Soon after the Game Boy Camera launched in 1998, Nintendo broadcast a TV ad confidently announcing that it would “turn photography into fun-tography.” But it turned out the claim was even fuzzier than the images that the basic camera produced, and it failed to catch on.
As a result, the Game Boy attachment was eventually scrapped by Nintendo.
Fast forward a couple of decades, however, and you’ll see that at least a few folks out there have actually found ways to enjoy some “fun-tography” with this old piece of equipment.
Take Bastiaan Ekeler. The designer recently built a mount that enables him to attach Canon lenses to his aging Game Boy Camera.
Ekeler created the mount in Rhino 3D — computer-aided design software used by professionals. Using his skills in industrial design, Ekeler could complete the project in just a couple of hours, building the attachment using a Monoprice Select Mini v2 3D printer. The setup looks odd to say the least, but it worked as planned.
So what about the results? Well, it’s worth noting that the Game Boy Camera produces images of just 128 x 112 pixels, a fraction of what you get with today’s digital cameras. Oh, and the images are all monochrome, too. If you hadn’t already noticed, this is no Nikon D5. Or even a Coolpix 600, for that matter.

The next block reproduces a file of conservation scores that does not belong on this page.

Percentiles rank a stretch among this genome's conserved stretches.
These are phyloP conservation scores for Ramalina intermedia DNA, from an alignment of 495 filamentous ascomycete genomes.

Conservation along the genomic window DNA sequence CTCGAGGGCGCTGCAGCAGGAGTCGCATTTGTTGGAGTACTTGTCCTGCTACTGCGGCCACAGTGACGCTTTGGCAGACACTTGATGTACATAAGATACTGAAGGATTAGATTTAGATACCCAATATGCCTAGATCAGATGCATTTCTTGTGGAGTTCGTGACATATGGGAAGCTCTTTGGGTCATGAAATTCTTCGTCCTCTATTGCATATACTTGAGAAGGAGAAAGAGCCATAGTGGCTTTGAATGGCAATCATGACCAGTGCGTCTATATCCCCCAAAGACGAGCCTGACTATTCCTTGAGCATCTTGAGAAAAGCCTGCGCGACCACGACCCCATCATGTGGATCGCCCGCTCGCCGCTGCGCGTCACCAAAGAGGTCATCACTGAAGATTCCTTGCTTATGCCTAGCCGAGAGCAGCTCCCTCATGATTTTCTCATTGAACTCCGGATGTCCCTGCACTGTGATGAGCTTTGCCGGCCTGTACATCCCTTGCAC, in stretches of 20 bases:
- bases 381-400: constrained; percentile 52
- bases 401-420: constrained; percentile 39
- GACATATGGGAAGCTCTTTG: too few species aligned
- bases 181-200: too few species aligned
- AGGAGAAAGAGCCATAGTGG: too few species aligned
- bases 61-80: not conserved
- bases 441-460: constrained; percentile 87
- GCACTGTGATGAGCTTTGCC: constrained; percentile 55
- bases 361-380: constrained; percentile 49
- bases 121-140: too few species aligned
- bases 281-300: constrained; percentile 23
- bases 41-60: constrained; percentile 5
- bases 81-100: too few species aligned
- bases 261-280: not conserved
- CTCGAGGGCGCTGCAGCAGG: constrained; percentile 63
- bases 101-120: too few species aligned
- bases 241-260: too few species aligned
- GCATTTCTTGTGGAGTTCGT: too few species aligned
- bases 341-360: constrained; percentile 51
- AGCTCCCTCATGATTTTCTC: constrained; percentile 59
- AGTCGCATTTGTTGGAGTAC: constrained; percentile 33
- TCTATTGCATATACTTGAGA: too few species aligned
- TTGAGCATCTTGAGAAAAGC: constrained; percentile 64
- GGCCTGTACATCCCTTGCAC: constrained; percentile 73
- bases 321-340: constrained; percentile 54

“The Game Boy Camera has a sensor size of about 3.6mm² which seems equivalent to a 1/4-inch sensor,” Ekeler explained in a blog post.
“This gives the Game Boy Camera a crop factor of about 10.81. With my 70-200 f4 mounted on a 1.4x extender, this gives me a max equivalent focal distance of about 200×1.4×10.81= 3,026.8mm.”
That’s powerful enough to capture some stunning shots of the moon. Or at least, some shots of the moon. Take a look for yourself (Ekeler converted the files to PNG and cropped them to make them square):
Ekeler also snapped some pictures of different birds, images that he says feature “surprisingly creamy bokeh for a 2-bit, 14 kilopixel image.”
And there are some pictures of a boat, too. Or is it an oil rig? Hang on, it’s a lighthouse.
Ekeler isn’t the first to mod the Game Boy Camera. In fact, he says he was inspired to embark on his project after reading about Tim Binnion, who recently used the device to shoot the Chinese Grand Prix in Shanghai.